Since, in the United States (for example), 32 per cent of all CO2 emissions are under the direct control of individuals/individual households, it makes sense to look for ways of modifying personal behavior so as to reduce this "carbon footprint". German Chancellor Angela Merkel has mused openly about restricting personal emissions, and a few have wondered about the feasibility of international cap and trade schemes for individuals (rather than states or corporate entities).
Well, Michael Vandenbergh and Anne Steinemann have a paper forthcoming in the NYU Law Review called "The Carbon Neutral Individual." (a preprint is available here) in which they extend this line of thinking in a number of interesting directions.
Some of their ideas are uncontroversial. For example they suggest that information should be disseminated re the "green steps" an individual can take that can bring some form of monetary pay-back (buying compact fluorescents), and they suggest establishing a regulatory regime to encourage greener behavior (anti car-idling by-laws, which I believe we have here in Toronto).
However, they also are big on the notion of personal "carbon neutrality":
Compliance with the carbon-neutrality norm does not require that individuals adopt other environmental beliefs, norms, or lifestyles that are inconsistent with their own. Moreover, it allows individuals to maintain control over the mix of behavior changes that they will use to achieve compliance.
Note that complying with the carbon neutral norm in this manner is all quite consistent with Capitalist philosophy and economics. Compliance is in the control of the individual, and a matter of individual choice.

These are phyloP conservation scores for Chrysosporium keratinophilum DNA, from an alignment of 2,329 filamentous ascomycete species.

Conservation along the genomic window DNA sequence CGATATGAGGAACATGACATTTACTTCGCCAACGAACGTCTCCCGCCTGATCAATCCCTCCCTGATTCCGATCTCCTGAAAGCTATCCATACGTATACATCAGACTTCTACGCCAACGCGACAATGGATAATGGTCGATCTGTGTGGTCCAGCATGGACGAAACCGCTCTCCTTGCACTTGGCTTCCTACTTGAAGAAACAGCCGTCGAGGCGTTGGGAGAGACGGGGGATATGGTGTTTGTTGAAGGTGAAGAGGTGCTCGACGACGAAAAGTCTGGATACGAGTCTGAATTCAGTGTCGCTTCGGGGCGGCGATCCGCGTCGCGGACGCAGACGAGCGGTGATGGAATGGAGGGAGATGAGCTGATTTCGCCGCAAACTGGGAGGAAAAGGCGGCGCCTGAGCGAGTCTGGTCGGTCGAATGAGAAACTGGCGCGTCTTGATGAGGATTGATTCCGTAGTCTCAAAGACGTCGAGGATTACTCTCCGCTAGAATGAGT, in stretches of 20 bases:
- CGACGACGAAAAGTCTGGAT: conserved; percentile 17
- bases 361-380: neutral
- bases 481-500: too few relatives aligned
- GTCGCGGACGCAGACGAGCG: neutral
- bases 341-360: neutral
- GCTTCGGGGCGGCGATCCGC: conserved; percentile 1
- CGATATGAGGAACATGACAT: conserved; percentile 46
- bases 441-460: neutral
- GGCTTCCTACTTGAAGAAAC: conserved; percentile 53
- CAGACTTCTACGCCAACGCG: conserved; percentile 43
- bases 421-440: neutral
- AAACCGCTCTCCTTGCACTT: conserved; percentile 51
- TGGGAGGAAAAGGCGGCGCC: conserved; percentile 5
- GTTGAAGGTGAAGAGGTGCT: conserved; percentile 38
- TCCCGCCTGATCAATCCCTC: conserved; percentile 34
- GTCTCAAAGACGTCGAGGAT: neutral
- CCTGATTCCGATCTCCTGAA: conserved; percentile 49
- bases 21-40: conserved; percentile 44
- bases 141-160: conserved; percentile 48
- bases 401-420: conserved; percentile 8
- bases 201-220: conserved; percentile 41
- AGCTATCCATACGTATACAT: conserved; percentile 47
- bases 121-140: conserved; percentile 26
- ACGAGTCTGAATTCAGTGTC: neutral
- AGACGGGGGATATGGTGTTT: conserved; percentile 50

They go on to suggest a number of proposals for making the notion of personal "Carbon Neutrality" more meaningful. For example, they advocate the creation of an Individual Carbon Release Inventory (ICRI) based on The Toxic Release Inventory (TRI), a "remarkably successful program focused on toxic emissions," which
...require[s] large industrial firms to quantify and report their toxic chemical releases on an annual basis.266 The EPA then compiles the data into a publicly available database and issues an annual report on changes in emissions by year, by chemical, and by region. The industrial TRI data release often triggers substantial media attention.267 The TRI data release also has facilitated NGO, government, corporate, and academic reports on industrial toxic emissions.268 Despite the absence of mandatory reductions, empirical studies have concluded that TRI reporting requirements have induced firms to reduce their toxic chemical releases.269
And yes, they suggest a kind of cap and trade system where individuals could purchase offsets on the open market:
A[n...] effort could leverage the carbon-neutrality norm by enabling individuals to purchase offsets from a program that directs funds to individuals who are at or near the poverty line. In addition to the benefits of compliance with the carbon-neutrality norm, those who purchase these offsets would gain the normative benefits of helping low-income individuals. Local community groups could serve as intermediaries, as could firms such as retailers of automobiles, appliances, and other equipment.294
Note that the two authors are fairly clear headed about the current state of the carbon offset industry, but seem confident that quantification and standard setting, even if this is done by the private sector under government oversight, can work well enough to facilitate the required changes to individual behavior.